Tuesday, August 30, 2005

Netizen - citizen of the Internet

Recently there's been a lot of discussion on the Internet Governance mailing list about the term netizen. What is it, what does it mean, should we push to have the term officially adopted...
So - online to the dictionary!
Merriam Webster Online
Main Entry: net·i·zen
Pronunciation: 'ne-t&-z&n also -s&n
Function: noun
Etymology: blend of net and citizen
: an active participant in the online community of the Internet

From all the discussion, seems to me that the term netizen is being used to refer to activists in the Internet space. i.e. people with a common mindset and goal, "a community or social purpose and that they would be active to support that purpose" .
Which is an exclusive club. Most citizens around the world are not activist, and do not share a common mindet and/or goal, nor do they often have a community or social purpose. So the netizen, like the citizen activist, is a special breed.

So basically, I agree with those who posit that the term is not inclusive of all the people who are online and use the resources of the Internet, and certainly is not inclusive of the ones who are not yet online. Suppose they come online and decide not to be activist? Would they not be netizens and have the rights afforded to such (if the language goes into the WSIS?)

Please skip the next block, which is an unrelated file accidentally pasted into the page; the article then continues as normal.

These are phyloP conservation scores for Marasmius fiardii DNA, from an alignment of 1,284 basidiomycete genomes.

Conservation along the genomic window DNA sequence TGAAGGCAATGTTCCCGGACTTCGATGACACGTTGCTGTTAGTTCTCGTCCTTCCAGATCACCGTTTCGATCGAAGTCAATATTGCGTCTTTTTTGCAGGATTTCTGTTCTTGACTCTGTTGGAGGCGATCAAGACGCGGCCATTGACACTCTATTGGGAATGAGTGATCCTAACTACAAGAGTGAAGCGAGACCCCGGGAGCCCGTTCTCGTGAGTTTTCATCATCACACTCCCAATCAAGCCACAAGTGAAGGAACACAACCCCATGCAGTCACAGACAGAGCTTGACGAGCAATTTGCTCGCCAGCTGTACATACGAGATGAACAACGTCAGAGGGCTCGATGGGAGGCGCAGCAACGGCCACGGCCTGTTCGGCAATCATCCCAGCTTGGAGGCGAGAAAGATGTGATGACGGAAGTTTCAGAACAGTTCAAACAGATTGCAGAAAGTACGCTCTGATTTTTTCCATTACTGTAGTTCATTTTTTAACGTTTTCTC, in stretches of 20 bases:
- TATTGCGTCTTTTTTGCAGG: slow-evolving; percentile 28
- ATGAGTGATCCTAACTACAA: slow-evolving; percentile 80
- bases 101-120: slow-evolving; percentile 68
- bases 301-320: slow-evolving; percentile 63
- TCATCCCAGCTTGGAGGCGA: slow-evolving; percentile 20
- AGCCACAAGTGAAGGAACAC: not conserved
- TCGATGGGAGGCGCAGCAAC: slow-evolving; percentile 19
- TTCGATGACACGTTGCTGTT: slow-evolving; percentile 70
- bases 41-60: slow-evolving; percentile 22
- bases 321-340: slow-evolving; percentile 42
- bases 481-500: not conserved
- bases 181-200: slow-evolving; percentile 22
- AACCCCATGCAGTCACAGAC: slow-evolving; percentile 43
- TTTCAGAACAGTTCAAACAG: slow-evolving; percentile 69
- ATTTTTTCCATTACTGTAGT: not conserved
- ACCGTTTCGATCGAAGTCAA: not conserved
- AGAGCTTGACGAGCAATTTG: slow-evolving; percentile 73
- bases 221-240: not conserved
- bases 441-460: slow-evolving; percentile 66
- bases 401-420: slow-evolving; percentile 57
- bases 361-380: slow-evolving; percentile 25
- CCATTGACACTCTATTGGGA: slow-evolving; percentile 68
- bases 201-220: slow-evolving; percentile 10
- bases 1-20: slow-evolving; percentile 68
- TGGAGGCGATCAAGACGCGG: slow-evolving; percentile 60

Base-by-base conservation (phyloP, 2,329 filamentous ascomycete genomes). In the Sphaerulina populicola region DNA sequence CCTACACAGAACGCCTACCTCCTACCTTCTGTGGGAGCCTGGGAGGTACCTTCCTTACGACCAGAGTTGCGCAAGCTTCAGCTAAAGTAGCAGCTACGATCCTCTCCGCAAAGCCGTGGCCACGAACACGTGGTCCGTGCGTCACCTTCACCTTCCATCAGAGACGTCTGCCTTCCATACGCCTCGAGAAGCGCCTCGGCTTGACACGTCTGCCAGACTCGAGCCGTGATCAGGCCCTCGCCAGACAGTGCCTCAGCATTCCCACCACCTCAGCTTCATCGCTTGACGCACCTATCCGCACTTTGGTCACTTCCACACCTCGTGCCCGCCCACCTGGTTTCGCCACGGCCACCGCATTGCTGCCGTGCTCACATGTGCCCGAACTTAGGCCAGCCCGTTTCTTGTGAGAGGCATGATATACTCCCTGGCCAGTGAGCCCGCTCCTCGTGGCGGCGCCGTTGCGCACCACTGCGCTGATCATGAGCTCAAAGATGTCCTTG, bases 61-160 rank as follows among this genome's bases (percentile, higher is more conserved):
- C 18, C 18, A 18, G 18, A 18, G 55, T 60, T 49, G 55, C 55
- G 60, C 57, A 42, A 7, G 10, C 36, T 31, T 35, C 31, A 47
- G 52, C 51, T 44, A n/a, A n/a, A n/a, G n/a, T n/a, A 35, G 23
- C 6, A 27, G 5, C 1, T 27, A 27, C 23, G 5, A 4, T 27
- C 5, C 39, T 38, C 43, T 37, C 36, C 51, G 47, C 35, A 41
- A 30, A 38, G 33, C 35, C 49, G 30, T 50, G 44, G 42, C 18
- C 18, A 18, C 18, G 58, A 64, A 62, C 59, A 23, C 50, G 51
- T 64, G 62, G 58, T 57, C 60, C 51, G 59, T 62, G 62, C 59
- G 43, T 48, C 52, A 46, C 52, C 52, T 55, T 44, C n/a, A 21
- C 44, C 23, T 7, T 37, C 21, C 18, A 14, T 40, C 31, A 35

Also, in the citizen space, there are many who do not actively advocate, but support by economic means (don't shop at Walmart and pay a bit more to support local small business for example). These may equate to those who in the push for open source software, would pay to support open source projects (e.g. Linux) rather than Microsoft (as long as it's easy enough to do so). So, commercial interests can be a form of activism.

In general, I've found that self-interest is the most sure motivator for most people. Very few are totally (or even partially) altruistic (when you really analyse their motives). So I also disagree with the negative color with which this discussion has painted such self-interest. Seems a bit idealistic and exclusionary to me.

Idealism is wonderful, but commercialism to an extent, as well as self-interest, has driven the recent massive growth of internet use. Coming from a developing country, use of ICTs is pushed by economic factors - in Trinidad, we use VOIP to save $$ when calling abroad - if the phone rates were lower, a lot of people wouldn't go to the trouble of using VOIP. A big Government push in community/household computer ownership was lobbied for by the computer salespeople. So the commercial interests did assist to an extent. If Google makes the net easier to use so that activists can get information easier and faster, is it a bad thing that they primarily do so to make money for themselves?

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